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Somalogic Researchers Describe Revolutionary New Approach to Protein Analysis and Application to Early Diagnosis of Lung Cancer

Even with astounding advances in genomic science, genetic analysis of disease remains largely a measure of risk rather than actual disease state. A truer and more immediate measure of health can be obtained by analysis of proteins, especially those that are “biomarkers” of disease state. Until now, proteomic technologies have lacked the sensitivity, scale, and robustness to untangle the vast differences in protein types and concentration levels that underlie complex human biology and disease. In two papers published on December 2 in the open-access scientific journal PLoS One, researchers at SomaLogic, Inc., and their collaborators describe a revolutionary new approach to biomarker detection and demonstrate its potential diagnostic power in a large-scale study that identifies a panel of biomarkers that can detect lung cancer in its early – and treatable – stages.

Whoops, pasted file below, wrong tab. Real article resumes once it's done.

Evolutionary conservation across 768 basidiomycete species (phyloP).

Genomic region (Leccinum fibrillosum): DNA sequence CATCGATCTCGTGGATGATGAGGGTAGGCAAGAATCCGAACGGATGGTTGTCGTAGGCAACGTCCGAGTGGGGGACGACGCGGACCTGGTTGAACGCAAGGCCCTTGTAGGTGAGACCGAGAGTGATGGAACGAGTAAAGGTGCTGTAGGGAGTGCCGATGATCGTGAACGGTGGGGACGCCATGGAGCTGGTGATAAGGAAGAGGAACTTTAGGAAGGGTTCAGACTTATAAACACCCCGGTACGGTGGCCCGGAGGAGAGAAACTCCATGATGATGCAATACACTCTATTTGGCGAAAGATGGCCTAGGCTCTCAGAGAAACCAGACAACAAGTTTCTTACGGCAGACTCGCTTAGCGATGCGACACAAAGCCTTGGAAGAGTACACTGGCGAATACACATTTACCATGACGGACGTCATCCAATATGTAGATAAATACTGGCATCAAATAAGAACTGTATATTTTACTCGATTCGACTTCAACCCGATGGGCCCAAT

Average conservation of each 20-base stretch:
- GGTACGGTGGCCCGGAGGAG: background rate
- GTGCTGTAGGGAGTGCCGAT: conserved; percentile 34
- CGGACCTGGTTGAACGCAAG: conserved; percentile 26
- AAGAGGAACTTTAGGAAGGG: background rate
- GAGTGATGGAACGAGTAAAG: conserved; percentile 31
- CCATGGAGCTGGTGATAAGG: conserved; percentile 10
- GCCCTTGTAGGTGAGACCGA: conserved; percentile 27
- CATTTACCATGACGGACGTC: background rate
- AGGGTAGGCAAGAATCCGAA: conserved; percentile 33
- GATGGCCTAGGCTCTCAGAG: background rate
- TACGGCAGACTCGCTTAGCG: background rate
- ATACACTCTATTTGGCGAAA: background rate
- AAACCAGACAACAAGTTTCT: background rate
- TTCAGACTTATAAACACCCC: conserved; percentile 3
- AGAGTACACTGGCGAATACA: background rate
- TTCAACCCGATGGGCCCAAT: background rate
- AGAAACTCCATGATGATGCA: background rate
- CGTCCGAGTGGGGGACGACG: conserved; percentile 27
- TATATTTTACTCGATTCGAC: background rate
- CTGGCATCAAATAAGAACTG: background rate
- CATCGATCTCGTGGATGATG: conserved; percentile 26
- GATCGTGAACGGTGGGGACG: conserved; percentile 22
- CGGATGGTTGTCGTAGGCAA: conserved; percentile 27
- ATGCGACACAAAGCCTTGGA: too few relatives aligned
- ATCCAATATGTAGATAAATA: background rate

Detecting Cancer with the Prick of a Finger

Researchers at BYU have created a micro device that could both decrease the amount of blood and time needed to test for cancer-markers in a patient’s blood.

Chemistry professor Adam Woolley’s research, published in a recent issue of the journal, Lab on a Chip, details the device and technique that would allow for effective detection of biomarkers in a blood sample in a matter of minutes rather than days or weeks.

NPL Scientists Improve Biomarker Detection Technique

Scientists from NPL’s Biotechnology group have developed a new strategy to enable quicker and more precise detection of biomarkers – proteins which indicate disease. The work marks a new research direction for the group, and they hope the technique is an early step towards tools to detect Alzheimer’s and cancer at the molecular level.